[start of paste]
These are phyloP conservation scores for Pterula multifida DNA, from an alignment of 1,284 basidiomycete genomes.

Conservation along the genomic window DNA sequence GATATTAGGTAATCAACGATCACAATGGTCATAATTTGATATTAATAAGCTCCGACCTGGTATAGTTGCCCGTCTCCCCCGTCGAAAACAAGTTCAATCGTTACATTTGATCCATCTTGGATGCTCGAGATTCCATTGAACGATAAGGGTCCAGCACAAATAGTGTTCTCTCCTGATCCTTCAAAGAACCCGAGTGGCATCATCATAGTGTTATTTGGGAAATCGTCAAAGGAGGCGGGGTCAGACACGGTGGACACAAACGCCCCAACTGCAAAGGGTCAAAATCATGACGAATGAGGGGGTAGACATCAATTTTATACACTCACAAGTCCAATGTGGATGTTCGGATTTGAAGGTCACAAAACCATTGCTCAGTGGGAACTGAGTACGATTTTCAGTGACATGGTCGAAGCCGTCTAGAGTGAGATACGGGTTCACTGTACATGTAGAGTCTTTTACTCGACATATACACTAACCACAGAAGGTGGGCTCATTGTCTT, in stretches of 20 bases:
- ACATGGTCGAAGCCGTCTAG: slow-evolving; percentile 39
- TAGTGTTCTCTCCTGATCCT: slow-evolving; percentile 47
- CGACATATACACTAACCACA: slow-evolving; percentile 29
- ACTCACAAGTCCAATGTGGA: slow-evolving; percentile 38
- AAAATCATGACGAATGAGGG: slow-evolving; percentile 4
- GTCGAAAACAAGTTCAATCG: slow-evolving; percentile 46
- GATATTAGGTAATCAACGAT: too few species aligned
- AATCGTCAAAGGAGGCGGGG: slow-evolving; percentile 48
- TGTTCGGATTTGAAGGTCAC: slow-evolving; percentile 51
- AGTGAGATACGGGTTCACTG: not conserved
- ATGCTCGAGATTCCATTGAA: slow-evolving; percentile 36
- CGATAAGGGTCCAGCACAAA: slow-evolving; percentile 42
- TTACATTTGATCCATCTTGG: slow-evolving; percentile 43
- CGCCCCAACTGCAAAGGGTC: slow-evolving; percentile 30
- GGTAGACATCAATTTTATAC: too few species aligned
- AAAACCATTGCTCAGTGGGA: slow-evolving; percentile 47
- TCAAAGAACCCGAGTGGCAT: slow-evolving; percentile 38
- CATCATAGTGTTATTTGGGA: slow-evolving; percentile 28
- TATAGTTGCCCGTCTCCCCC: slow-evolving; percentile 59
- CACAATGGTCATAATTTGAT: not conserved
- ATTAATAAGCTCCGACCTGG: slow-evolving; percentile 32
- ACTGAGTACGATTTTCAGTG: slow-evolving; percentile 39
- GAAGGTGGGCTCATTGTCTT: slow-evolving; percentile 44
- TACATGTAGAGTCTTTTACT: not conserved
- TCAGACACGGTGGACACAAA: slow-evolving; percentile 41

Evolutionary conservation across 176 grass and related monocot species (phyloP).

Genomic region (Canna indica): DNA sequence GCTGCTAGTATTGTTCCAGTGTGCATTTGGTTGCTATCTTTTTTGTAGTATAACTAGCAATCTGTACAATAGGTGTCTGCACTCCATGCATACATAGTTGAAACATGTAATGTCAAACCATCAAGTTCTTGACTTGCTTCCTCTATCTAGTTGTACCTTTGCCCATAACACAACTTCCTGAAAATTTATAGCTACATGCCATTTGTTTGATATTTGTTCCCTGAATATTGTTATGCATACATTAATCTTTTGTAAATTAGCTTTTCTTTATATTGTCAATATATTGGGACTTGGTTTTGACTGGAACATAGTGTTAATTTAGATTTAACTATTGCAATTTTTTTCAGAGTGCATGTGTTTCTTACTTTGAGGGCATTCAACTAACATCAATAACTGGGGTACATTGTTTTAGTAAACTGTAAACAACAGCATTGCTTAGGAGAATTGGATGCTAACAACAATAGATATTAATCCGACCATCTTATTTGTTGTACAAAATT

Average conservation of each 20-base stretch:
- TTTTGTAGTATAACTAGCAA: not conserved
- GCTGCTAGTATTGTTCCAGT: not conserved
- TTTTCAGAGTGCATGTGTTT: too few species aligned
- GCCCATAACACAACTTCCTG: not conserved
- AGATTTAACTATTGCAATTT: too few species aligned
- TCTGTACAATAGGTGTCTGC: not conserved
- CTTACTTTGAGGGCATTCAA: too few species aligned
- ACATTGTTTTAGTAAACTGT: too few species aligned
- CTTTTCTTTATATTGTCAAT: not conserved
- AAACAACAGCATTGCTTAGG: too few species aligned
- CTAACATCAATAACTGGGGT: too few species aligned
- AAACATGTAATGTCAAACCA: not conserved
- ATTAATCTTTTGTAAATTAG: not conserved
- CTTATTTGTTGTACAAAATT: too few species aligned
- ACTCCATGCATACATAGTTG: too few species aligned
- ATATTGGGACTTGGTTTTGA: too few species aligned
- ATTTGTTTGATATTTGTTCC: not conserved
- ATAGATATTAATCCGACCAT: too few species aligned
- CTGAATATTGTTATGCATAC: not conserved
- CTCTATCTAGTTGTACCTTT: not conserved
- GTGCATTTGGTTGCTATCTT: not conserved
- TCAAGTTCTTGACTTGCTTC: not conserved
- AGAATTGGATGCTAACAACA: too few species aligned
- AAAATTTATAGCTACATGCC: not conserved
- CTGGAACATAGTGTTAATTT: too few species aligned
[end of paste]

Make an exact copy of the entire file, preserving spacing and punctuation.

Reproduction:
These are phyloP conservation scores for Pterula multifida DNA, from an alignment of 1,284 basidiomycete genomes.

Conservation along the genomic window DNA sequence GATATTAGGTAATCAACGATCACAATGGTCATAATTTGATATTAATAAGCTCCGACCTGGTATAGTTGCCCGTCTCCCCCGTCGAAAACAAGTTCAATCGTTACATTTGATCCATCTTGGATGCTCGAGATTCCATTGAACGATAAGGGTCCAGCACAAATAGTGTTCTCTCCTGATCCTTCAAAGAACCCGAGTGGCATCATCATAGTGTTATTTGGGAAATCGTCAAAGGAGGCGGGGTCAGACACGGTGGACACAAACGCCCCAACTGCAAAGGGTCAAAATCATGACGAATGAGGGGGTAGACATCAATTTTATACACTCACAAGTCCAATGTGGATGTTCGGATTTGAAGGTCACAAAACCATTGCTCAGTGGGAACTGAGTACGATTTTCAGTGACATGGTCGAAGCCGTCTAGAGTGAGATACGGGTTCACTGTACATGTAGAGTCTTTTACTCGACATATACACTAACCACAGAAGGTGGGCTCATTGTCTT, in stretches of 20 bases:
- ACATGGTCGAAGCCGTCTAG: slow-evolving; percentile 39
- TAGTGTTCTCTCCTGATCCT: slow-evolving; percentile 47
- CGACATATACACTAACCACA: slow-evolving; percentile 29
- ACTCACAAGTCCAATGTGGA: slow-evolving; percentile 38
- AAAATCATGACGAATGAGGG: slow-evolving; percentile 4
- GTCGAAAACAAGTTCAATCG: slow-evolving; percentile 46
- GATATTAGGTAATCAACGAT: too few species aligned
- AATCGTCAAAGGAGGCGGGG: slow-evolving; percentile 48
- TGTTCGGATTTGAAGGTCAC: slow-evolving; percentile 51
- AGTGAGATACGGGTTCACTG: not conserved
- ATGCTCGAGATTCCATTGAA: slow-evolving; percentile 36
- CGATAAGGGTCCAGCACAAA: slow-evolving; percentile 42
- TTACATTTGATCCATCTTGG: slow-evolving; percentile 43
- CGCCCCAACTGCAAAGGGTC: slow-evolving; percentile 30
- GGTAGACATCAATTTTATAC: too few species aligned
- AAAACCATTGCTCAGTGGGA: slow-evolving; percentile 47
- TCAAAGAACCCGAGTGGCAT: slow-evolving; percentile 38
- CATCATAGTGTTATTTGGGA: slow-evolving; percentile 28
- TATAGTTGCCCGTCTCCCCC: slow-evolving; percentile 59
- CACAATGGTCATAATTTGAT: not conserved
- ATTAATAAGCTCCGACCTGG: slow-evolving; percentile 32
- ACTGAGTACGATTTTCAGTG: slow-evolving; percentile 39
- GAAGGTGGGCTCATTGTCTT: slow-evolving; percentile 44
- TACATGTAGAGTCTTTTACT: not conserved
- TCAGACACGGTGGACACAAA: slow-evolving; percentile 41

Evolutionary conservation across 176 grass and related monocot species (phyloP).

Genomic region (Canna indica): DNA sequence GCTGCTAGTATTGTTCCAGTGTGCATTTGGTTGCTATCTTTTTTGTAGTATAACTAGCAATCTGTACAATAGGTGTCTGCACTCCATGCATACATAGTTGAAACATGTAATGTCAAACCATCAAGTTCTTGACTTGCTTCCTCTATCTAGTTGTACCTTTGCCCATAACACAACTTCCTGAAAATTTATAGCTACATGCCATTTGTTTGATATTTGTTCCCTGAATATTGTTATGCATACATTAATCTTTTGTAAATTAGCTTTTCTTTATATTGTCAATATATTGGGACTTGGTTTTGACTGGAACATAGTGTTAATTTAGATTTAACTATTGCAATTTTTTTCAGAGTGCATGTGTTTCTTACTTTGAGGGCATTCAACTAACATCAATAACTGGGGTACATTGTTTTAGTAAACTGTAAACAACAGCATTGCTTAGGAGAATTGGATGCTAACAACAATAGATATTAATCCGACCATCTTATTTGTTGTACAAAATT

Average conservation of each 20-base stretch:
- TTTTGTAGTATAACTAGCAA: not conserved
- GCTGCTAGTATTGTTCCAGT: not conserved
- TTTTCAGAGTGCATGTGTTT: too few species aligned
- GCCCATAACACAACTTCCTG: not conserved
- AGATTTAACTATTGCAATTT: too few species aligned
- TCTGTACAATAGGTGTCTGC: not conserved
- CTTACTTTGAGGGCATTCAA: too few species aligned
- ACATTGTTTTAGTAAACTGT: too few species aligned
- CTTTTCTTTATATTGTCAAT: not conserved
- AAACAACAGCATTGCTTAGG: too few species aligned
- CTAACATCAATAACTGGGGT: too few species aligned
- AAACATGTAATGTCAAACCA: not conserved
- ATTAATCTTTTGTAAATTAG: not conserved
- CTTATTTGTTGTACAAAATT: too few species aligned
- ACTCCATGCATACATAGTTG: too few species aligned
- ATATTGGGACTTGGTTTTGA: too few species aligned
- ATTTGTTTGATATTTGTTCC: not conserved
- ATAGATATTAATCCGACCAT: too few species aligned
- CTGAATATTGTTATGCATAC: not conserved
- CTCTATCTAGTTGTACCTTT: not conserved
- GTGCATTTGGTTGCTATCTT: not conserved
- TCAAGTTCTTGACTTGCTTC: not conserved
- AGAATTGGATGCTAACAACA: too few species aligned
- AAAATTTATAGCTACATGCC: not conserved
- CTGGAACATAGTGTTAATTT: too few species aligned